Aspen trees, the backbone of Minnesota's paper industry, are liking the extra carbon dioxide in the air linked to global warming.
New research published Friday found that aspen growth rates increased by 53 percent during the past half-century, as carbon dioxide in the atmosphere increased about 20 percent.
"Trees eat carbon dioxide for a living," said Don Waller, study author and University of Wisconsin-Madison botany professor.
As carbon dioxide increases in the air, he said, plants can extract more of it and convert it to sugar through photosynthesis. That speeds up their growth.
The results could be especially important for Minnesota and Wisconsin, where aspen is the dominant species on about 7.3 million acres of timberland.
"It's the most abundant and the most-used species by the forest products industry," said Tim O'Hara, vice president of forest policy at Minnesota Forest Industries. It is the main species used for paper and certain construction board, he said, and is also used for pallets and other products.
The Wisconsin study is one of the first to research aspen and outdoor carbon dioxide levels in their native forest environment.
Waller and other scientists chose 919 aspen trees, ranging from 5 to 76 years old, from three regions of Wisconsin. They took core samples from each and analyzed their growth rings. Even accounting for different ages of the trees and rainfall rates over the decades, Waller said, carbon dioxide was the major cause of boosted growth rates.
The study included researchers at the University of Minnesota, Morris, and was published Friday in Global Change Biology, a national journal.
Waller said that the findings do not mean that aspen will continue to grow at ever-faster rates.
The species may already be reaching a saturation point on the limits of how much carbon dioxide it can absorb.
"Aspen may have a relative growth edge right now because of this carbon dioxide fertilization effect," he said. "But that doesn't mean necessarily that they're going to continue growing better forever."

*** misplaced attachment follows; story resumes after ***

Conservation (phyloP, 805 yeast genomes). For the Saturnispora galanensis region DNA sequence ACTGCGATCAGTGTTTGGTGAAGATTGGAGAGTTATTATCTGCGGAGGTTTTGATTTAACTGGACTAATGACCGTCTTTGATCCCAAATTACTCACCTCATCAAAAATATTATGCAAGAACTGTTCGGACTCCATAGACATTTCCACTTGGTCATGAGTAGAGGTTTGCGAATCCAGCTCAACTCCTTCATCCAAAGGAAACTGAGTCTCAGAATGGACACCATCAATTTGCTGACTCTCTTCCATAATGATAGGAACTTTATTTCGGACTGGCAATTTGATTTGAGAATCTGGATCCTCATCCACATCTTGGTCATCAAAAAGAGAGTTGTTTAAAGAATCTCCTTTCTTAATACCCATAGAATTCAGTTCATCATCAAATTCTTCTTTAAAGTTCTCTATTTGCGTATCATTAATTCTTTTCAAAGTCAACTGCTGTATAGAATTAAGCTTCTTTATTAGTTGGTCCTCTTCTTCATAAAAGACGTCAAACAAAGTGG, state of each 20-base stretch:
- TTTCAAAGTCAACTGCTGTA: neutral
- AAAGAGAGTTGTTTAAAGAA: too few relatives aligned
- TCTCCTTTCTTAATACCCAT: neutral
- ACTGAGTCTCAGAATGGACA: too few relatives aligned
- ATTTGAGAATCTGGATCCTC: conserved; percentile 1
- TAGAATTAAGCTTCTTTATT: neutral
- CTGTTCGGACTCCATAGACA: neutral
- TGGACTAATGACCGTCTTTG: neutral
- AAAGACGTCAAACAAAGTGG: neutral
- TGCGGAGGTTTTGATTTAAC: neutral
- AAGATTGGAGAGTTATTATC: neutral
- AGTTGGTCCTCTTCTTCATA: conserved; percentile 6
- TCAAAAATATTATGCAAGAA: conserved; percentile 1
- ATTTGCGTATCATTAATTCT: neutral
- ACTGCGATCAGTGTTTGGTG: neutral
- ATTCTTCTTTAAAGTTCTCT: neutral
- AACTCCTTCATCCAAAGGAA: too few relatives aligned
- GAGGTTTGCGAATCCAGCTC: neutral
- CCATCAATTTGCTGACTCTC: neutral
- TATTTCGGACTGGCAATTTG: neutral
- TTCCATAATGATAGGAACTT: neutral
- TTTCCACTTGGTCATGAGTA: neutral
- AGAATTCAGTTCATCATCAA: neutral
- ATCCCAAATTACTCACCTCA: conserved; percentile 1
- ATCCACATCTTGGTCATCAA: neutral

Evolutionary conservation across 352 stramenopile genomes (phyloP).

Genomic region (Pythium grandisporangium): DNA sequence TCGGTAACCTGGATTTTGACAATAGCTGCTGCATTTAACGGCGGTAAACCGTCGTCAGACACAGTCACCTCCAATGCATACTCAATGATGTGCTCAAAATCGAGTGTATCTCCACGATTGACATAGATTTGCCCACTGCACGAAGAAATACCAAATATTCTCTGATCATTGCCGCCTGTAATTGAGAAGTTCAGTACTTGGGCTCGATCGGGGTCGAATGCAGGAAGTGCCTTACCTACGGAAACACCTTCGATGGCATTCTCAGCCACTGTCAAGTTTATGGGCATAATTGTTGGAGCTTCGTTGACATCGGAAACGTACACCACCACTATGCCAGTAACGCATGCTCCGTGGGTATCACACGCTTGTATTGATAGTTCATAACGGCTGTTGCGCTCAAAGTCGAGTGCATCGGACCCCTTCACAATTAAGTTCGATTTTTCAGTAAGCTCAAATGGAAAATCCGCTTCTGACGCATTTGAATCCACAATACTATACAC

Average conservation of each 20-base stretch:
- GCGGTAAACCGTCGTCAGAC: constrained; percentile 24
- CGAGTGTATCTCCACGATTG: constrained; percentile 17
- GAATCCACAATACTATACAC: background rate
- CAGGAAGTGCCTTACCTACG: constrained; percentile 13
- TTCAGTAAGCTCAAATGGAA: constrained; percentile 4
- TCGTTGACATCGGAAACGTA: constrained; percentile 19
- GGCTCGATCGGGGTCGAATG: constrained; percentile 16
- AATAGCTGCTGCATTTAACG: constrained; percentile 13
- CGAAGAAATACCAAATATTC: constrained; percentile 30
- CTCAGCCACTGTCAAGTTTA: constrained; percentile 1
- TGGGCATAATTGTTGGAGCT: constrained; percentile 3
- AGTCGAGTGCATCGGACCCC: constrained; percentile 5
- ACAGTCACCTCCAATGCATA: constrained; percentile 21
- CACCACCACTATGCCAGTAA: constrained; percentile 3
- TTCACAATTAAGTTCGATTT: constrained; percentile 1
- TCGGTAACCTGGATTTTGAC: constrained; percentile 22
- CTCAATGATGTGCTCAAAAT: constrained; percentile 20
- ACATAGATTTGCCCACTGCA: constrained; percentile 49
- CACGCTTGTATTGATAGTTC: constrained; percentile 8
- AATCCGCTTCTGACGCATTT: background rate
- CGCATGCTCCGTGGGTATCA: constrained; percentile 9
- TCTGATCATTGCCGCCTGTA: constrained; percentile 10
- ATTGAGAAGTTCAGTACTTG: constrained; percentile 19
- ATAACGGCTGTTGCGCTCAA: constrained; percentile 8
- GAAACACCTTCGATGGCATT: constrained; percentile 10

'Sudden aspen decline'
What happens in the woods will be much more complicated and unpredictable, said Waller.
Rapid aspen growth and expansion could trigger an insect infestation or set off a plant disease. It could also reduce the number of other tree species, he said, and change wildlife habitat.
Studies by other researchers have found correlations between carbon dioxide and tree growth, but have used growth chambers or greenhouses that piped in elevated concentrations of the gas. Other scientists studying oak and pine have not observed faster growth rates.
Waller said that carbon dioxide is a more powerful influence on growth than he expected.
Still, he said, nothing can counteract drought, which is killing millions of aspen in Canadian prairie provinces, northern plains states and parts of the West.
Colorado alone has lost half a million acres of aspen in this decade -- a phenomenon known as "sudden aspen decline" -- in large part because of acute drought and increased vulnerability to insects.
"The big lesson here is that there are surprises in nature, and that global climate change isn't just about temperature," Waller said. "It would be very difficult and unwise to predict all the ecological consequences of this one research result."Tom Meersman • 612-673-7388